Have you ever looked at a job advertisement in terms of that it is percepted differently by men or women? Do you think that there is a difference? In an eye-tracking study by jobware.de it was found out that formulations in job advertisements have a very large influence on whether men or women are more likely to appeal and eventually apply.
Eye-Tracking is the key
Women spend much longer than men fixing the elements, which give an indication of requirements, working hours and qualification options. On average, women looked at job descriptions for 2.34 seconds. Men felt addressed regardless of the requirements. They looked away after 1.17 seconds. Conversely, men with a 1.14 second retention period were significantly more interested in the companies profile than women (0.32 seconds). Women also tended to read the information serially. Men often let their gaze jump between the elements. This allowed them to “discover” more elements than women – at the expense of the average length of stay, which was only 1.12 seconds. After all, women used 1.29 seconds per element.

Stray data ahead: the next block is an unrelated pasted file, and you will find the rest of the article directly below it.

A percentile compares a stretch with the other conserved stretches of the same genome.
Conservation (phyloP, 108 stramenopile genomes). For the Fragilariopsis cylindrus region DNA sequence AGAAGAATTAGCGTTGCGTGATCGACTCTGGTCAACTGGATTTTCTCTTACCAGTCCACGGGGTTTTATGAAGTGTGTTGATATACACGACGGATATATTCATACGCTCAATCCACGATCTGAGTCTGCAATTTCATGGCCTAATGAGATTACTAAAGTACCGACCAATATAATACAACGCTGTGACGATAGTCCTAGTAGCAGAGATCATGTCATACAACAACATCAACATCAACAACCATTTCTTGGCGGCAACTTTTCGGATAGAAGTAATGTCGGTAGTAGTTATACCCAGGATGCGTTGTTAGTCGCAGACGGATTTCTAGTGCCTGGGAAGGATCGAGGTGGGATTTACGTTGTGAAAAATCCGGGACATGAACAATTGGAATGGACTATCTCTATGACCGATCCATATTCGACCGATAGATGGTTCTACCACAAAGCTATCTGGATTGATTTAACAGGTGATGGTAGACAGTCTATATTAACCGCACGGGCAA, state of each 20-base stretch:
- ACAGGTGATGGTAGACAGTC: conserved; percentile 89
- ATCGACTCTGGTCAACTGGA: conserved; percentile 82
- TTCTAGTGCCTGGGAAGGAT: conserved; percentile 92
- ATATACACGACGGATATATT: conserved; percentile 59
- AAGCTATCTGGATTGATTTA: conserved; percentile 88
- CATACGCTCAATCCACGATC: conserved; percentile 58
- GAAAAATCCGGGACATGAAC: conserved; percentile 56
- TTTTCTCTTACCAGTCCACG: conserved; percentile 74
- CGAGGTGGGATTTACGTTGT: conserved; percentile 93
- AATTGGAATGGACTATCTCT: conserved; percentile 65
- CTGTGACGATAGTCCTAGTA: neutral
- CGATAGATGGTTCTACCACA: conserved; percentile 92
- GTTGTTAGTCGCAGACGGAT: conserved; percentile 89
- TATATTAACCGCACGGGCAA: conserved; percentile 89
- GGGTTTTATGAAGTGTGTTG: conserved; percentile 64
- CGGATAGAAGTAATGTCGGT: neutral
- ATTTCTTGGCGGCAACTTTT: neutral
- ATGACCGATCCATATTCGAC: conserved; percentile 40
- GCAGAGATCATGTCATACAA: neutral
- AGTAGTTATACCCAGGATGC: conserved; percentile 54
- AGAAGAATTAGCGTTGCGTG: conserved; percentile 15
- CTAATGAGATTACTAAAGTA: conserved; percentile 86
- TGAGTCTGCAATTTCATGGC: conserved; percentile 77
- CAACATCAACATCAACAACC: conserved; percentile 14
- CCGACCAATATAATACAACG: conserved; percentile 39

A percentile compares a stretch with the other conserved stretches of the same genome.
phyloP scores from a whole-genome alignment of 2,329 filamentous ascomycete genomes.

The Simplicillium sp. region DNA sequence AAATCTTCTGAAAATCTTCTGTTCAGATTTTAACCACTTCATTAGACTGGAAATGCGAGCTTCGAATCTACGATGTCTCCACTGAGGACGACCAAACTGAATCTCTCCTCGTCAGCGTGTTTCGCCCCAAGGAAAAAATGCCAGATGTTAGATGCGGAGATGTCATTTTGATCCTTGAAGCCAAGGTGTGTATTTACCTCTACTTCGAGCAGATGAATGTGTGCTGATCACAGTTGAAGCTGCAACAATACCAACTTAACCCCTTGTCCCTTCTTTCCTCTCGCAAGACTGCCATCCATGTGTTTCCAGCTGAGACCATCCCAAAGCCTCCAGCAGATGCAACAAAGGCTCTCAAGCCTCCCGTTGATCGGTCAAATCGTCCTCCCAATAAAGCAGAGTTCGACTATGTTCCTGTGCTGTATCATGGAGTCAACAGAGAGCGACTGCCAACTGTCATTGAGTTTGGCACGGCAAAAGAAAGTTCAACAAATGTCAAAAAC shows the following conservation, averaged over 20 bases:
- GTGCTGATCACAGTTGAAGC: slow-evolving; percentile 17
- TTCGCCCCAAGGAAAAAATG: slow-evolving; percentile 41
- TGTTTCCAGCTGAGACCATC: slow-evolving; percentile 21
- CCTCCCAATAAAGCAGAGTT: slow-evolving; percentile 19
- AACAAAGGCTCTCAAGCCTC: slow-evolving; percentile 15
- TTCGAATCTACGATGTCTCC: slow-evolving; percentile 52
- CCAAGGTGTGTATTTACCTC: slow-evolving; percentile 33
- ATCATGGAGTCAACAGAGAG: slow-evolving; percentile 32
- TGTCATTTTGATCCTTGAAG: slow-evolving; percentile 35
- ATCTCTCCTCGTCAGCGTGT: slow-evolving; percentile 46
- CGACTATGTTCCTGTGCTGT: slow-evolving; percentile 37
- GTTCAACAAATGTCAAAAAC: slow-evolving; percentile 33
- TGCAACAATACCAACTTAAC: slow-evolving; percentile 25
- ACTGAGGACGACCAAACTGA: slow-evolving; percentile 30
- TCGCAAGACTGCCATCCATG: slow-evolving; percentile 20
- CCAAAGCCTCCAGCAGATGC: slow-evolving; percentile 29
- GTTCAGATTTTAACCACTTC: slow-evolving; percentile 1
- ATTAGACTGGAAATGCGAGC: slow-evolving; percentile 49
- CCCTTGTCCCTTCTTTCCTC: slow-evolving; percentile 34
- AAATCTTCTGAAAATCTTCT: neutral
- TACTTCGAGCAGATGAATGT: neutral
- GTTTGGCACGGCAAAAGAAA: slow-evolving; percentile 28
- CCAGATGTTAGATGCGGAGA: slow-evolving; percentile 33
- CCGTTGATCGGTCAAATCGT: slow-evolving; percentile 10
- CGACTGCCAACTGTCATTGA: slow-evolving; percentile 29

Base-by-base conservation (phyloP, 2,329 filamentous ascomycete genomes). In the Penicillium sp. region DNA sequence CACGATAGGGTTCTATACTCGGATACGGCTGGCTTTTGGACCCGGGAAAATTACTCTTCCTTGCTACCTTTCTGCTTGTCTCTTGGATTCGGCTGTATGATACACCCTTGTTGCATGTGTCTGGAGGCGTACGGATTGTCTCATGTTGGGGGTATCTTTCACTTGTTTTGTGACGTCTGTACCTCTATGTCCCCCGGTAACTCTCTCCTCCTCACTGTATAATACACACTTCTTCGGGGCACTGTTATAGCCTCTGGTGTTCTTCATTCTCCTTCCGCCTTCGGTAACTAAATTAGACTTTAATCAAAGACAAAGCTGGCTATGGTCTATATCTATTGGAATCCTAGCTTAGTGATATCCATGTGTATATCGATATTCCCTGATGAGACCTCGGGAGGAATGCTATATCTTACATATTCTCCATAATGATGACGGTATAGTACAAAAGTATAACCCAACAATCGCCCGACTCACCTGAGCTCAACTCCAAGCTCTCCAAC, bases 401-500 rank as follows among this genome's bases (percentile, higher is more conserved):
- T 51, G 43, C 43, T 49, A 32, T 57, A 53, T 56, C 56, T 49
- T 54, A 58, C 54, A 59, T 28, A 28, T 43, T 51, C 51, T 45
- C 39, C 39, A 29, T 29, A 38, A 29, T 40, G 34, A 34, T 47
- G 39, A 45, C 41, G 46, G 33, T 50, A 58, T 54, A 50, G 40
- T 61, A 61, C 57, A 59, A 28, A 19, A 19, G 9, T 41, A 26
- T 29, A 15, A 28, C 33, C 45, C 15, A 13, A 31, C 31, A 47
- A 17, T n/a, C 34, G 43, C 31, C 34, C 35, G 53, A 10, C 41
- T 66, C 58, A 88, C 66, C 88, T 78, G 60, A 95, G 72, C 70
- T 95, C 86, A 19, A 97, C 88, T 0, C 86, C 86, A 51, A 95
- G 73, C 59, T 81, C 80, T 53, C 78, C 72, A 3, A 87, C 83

Women always more self-critical
Certain designations (such as “senior managers”) or requirements (such as “communication skills”) make job advertisements perceive as more male or female. The investigation revealed that men feel attracted to job advertisements, regardless of how they are formulated: “male”, “female” or “neutral”. Women, on the other hand, seem to look much more accurate and are more likely to apply for “female” or “neutral” job postings. Are there demanded typical male characteristics, many women flinch. Women tend to classify each requirement being essential. They were less likely to react with self-confidence at the same qualifications than men. Men tend to overread missing but required skills. Who doesn’t want to exclude women, should formulate the job advertisement carefully. Make it clear which requirements are essential or optional. With the optional requirements, the number of female applicants is increasing.